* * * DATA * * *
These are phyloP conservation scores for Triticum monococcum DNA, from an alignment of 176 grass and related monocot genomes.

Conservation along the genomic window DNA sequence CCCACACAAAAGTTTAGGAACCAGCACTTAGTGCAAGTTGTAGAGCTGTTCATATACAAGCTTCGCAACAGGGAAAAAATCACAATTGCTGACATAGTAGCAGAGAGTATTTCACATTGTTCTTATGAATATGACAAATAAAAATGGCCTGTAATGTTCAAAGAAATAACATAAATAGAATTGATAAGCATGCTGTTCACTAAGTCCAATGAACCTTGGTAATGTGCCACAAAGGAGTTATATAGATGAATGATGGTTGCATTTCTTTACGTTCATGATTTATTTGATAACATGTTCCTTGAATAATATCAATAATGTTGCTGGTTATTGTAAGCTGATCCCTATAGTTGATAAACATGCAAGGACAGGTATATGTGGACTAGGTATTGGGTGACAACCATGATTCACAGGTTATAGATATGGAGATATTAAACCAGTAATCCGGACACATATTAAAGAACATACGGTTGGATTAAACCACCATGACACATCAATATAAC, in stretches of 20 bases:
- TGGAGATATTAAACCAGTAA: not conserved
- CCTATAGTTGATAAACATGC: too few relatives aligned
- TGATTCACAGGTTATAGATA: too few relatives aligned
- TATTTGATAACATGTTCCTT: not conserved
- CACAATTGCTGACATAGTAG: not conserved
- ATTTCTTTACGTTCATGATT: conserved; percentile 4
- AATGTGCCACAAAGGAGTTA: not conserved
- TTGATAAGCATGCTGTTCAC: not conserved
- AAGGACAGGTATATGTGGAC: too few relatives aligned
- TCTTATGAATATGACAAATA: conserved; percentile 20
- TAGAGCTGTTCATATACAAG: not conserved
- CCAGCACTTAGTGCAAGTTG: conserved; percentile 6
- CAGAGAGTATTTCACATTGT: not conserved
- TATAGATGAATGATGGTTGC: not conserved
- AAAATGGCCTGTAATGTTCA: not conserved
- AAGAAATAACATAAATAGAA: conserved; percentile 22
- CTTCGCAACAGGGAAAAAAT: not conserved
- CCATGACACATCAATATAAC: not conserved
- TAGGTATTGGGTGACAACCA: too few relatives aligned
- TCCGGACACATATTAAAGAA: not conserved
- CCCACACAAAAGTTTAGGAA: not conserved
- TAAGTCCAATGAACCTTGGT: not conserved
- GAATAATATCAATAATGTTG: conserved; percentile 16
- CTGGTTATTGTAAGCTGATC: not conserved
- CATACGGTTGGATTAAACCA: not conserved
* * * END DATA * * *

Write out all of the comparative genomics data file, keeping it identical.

These are phyloP conservation scores for Triticum monococcum DNA, from an alignment of 176 grass and related monocot genomes.

Conservation along the genomic window DNA sequence CCCACACAAAAGTTTAGGAACCAGCACTTAGTGCAAGTTGTAGAGCTGTTCATATACAAGCTTCGCAACAGGGAAAAAATCACAATTGCTGACATAGTAGCAGAGAGTATTTCACATTGTTCTTATGAATATGACAAATAAAAATGGCCTGTAATGTTCAAAGAAATAACATAAATAGAATTGATAAGCATGCTGTTCACTAAGTCCAATGAACCTTGGTAATGTGCCACAAAGGAGTTATATAGATGAATGATGGTTGCATTTCTTTACGTTCATGATTTATTTGATAACATGTTCCTTGAATAATATCAATAATGTTGCTGGTTATTGTAAGCTGATCCCTATAGTTGATAAACATGCAAGGACAGGTATATGTGGACTAGGTATTGGGTGACAACCATGATTCACAGGTTATAGATATGGAGATATTAAACCAGTAATCCGGACACATATTAAAGAACATACGGTTGGATTAAACCACCATGACACATCAATATAAC, in stretches of 20 bases:
- TGGAGATATTAAACCAGTAA: not conserved
- CCTATAGTTGATAAACATGC: too few relatives aligned
- TGATTCACAGGTTATAGATA: too few relatives aligned
- TATTTGATAACATGTTCCTT: not conserved
- CACAATTGCTGACATAGTAG: not conserved
- ATTTCTTTACGTTCATGATT: conserved; percentile 4
- AATGTGCCACAAAGGAGTTA: not conserved
- TTGATAAGCATGCTGTTCAC: not conserved
- AAGGACAGGTATATGTGGAC: too few relatives aligned
- TCTTATGAATATGACAAATA: conserved; percentile 20
- TAGAGCTGTTCATATACAAG: not conserved
- CCAGCACTTAGTGCAAGTTG: conserved; percentile 6
- CAGAGAGTATTTCACATTGT: not conserved
- TATAGATGAATGATGGTTGC: not conserved
- AAAATGGCCTGTAATGTTCA: not conserved
- AAGAAATAACATAAATAGAA: conserved; percentile 22
- CTTCGCAACAGGGAAAAAAT: not conserved
- CCATGACACATCAATATAAC: not conserved
- TAGGTATTGGGTGACAACCA: too few relatives aligned
- TCCGGACACATATTAAAGAA: not conserved
- CCCACACAAAAGTTTAGGAA: not conserved
- TAAGTCCAATGAACCTTGGT: not conserved
- GAATAATATCAATAATGTTG: conserved; percentile 16
- CTGGTTATTGTAAGCTGATC: not conserved
- CATACGGTTGGATTAAACCA: not conserved